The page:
Now this is how you photobomb.
Twenty-two-year-old Justin Anderson, a straight, Mormon student at the LDS Business College in Salt Lake City, recently attended a “traditional marriage” rally at Utah’s state capitol building in protest of marriage equality, reports BuzzFeed. Currently, Utah’s same-sex marriage ban is pending before a federal appeals court, with federal precedent indicating that the ban will be overturned.
The Mormon-led community that congregated in the capitol’s rotunda on Sept. 18 demanded that the ban remain in place in order to save and protect children, and held placards reading “Marriage means a mother and a father for every child,” “A states’ rights issue” and “Traditional marriage blesses children.” Anderson, who attended the rally because he wants to be “on the right side of history,” was not exactly embraced by the other protesters.
Bravo, Sir. Bravo.
The American Civil Liberties Union obtained a series of internal papers from intelligence agencies including the NSA and Defense Intelligence Agency detailing how integral Reagan’s 1981 order is to the NSA’s current surveillance program. The order broadly allows the government to collect data from any company that is believed to have ties to foreign organizations. It also complicates the path forward for intelligence reforms in Congress.
Previous reports acknowledge the order’s use as a foundation for some of the NSA’s surveillance programs such as gaining backdoor access to tech companies’ data centers. But the new documents, which were released as part of a Freedom of Information Act lawsuit the ACLU and other civil liberties advocates filed just before Edward Snowden’s leaks to the media, show Executive Order 12333 is the “primary source” authority when it comes to the NSA’s foreign spy programs.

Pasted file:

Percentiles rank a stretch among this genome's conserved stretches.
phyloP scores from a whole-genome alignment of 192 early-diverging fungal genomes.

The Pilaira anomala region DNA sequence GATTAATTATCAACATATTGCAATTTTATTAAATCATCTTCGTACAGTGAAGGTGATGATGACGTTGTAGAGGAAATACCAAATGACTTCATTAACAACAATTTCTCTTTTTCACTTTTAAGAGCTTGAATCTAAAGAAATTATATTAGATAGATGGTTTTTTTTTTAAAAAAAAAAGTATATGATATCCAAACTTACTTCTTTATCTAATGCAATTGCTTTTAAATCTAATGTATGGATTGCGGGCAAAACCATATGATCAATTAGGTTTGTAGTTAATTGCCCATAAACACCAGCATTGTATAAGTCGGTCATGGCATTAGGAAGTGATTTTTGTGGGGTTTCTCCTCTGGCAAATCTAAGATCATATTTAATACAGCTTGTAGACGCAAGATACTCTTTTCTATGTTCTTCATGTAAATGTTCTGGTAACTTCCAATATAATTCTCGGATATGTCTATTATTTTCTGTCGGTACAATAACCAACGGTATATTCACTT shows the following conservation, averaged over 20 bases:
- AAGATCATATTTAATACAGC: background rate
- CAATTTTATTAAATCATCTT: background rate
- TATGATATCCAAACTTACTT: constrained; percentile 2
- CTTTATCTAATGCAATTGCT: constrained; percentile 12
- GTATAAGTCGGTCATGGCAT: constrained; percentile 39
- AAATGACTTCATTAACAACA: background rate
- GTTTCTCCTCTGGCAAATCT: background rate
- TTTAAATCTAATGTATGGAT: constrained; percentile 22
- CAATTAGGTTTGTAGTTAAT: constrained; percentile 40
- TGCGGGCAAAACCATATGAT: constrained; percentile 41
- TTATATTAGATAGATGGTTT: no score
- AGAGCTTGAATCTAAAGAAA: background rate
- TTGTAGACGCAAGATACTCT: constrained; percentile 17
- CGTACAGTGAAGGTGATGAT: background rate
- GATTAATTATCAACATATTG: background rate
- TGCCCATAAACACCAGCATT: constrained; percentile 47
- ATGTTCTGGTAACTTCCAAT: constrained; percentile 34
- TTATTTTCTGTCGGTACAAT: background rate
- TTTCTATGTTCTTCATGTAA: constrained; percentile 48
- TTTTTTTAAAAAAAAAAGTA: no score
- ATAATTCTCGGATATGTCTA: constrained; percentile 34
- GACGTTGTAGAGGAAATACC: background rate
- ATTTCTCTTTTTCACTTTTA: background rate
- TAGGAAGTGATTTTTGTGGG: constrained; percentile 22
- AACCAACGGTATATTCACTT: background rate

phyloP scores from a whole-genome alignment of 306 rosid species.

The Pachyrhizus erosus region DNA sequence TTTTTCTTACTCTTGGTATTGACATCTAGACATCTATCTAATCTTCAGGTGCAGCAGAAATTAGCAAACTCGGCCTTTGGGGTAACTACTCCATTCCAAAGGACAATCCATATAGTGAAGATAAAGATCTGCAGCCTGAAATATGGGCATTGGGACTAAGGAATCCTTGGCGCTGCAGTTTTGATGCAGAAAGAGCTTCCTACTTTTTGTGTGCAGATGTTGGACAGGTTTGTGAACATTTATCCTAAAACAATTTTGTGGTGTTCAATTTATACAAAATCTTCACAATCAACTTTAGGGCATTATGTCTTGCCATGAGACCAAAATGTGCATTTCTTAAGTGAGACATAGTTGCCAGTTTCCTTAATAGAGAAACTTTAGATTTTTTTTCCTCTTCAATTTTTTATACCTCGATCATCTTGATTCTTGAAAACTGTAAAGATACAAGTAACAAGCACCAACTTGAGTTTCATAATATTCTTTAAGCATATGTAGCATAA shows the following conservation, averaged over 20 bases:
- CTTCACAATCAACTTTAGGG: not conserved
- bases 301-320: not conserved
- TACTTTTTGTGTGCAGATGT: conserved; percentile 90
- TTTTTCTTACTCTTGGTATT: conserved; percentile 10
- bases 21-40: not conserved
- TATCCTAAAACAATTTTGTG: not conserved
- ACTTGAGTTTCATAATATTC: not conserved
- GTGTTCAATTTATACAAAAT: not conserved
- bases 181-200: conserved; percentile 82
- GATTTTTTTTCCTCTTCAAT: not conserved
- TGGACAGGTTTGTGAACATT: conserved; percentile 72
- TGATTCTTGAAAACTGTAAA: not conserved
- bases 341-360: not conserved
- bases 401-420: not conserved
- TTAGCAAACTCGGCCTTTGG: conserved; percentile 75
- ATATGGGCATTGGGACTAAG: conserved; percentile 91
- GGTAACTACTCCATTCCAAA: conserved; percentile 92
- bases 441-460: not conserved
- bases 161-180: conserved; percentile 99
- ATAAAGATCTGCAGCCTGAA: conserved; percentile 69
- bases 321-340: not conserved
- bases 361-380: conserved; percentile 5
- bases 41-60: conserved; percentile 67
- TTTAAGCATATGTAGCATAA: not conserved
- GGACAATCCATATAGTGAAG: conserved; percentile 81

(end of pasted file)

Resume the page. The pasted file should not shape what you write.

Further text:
Obit of the Day (Historical): James Dean (1955)
On this date [September 30] fifty-six years ago, James Dean died from injuries received in a car accident in his Porsche 550 Spyder. He was only 24 years old. Dean, who spent most of his childhood on his aunt and uncle’s farm in Fair Mount, Indiana, moved to California after high school and attended UCLA. He dropped out in 1951 to pursue an acting career. Good move.
Dean landed three starring roles in three films: East of Eden (1955), Rebel Without a Cause (1955), and Giant (1956). Besides a few uncredited roles, that’s Dean’s entire filmography. However, he shone is all three roles and was the first actor to receive a posthumous Academy Award nomination, Best Actor for East of Eden. He received another Best Actor nod for Giant.
(Image copyright Dennis Stock from his collection, James Dean: A Memorial Portfolio, 1955/1979. A majority of the photos, including this macabre image, were taken in Fairmount, Indiana shortly before his death. The image is courtesy of The Museum of Contemporary Photography, which is located in Chicago.)
Reblogged from 2011.
The Wilder Brothers came to Lawrence in 1870 where they opened the Wilder Bros. Shirt Company. The building was located at Pinckney (now 6th) and New Hampshire.
The shirt factory closed in 1912 and in 1919, the Reuters Organ Company renovated and moved into the building which occupied the building until 2001 when its new factory was complete. The building has remained vacant since.
CHARLES EDWARD WILDER
Brandon VT. Sept. 21, 1840
Lawrence, Kas. May 6, 1899
SARAH A. BOGARDUS
Troy N.Y. Sept. 30, 1838
Lawrence Kas. May 11, 1916
J. FRANK WILDER
Born Sept. 26, 1837
Died May 2, 1918
ABIGAIL B. BOGARDUS
Wife of J. Frank Wilder
Troy N.Y. Aug 11, 1837
Lawrence Kas. Feb. 5, 1916
Oak Hill Cemetery, Lawrence, Douglas County, Kansas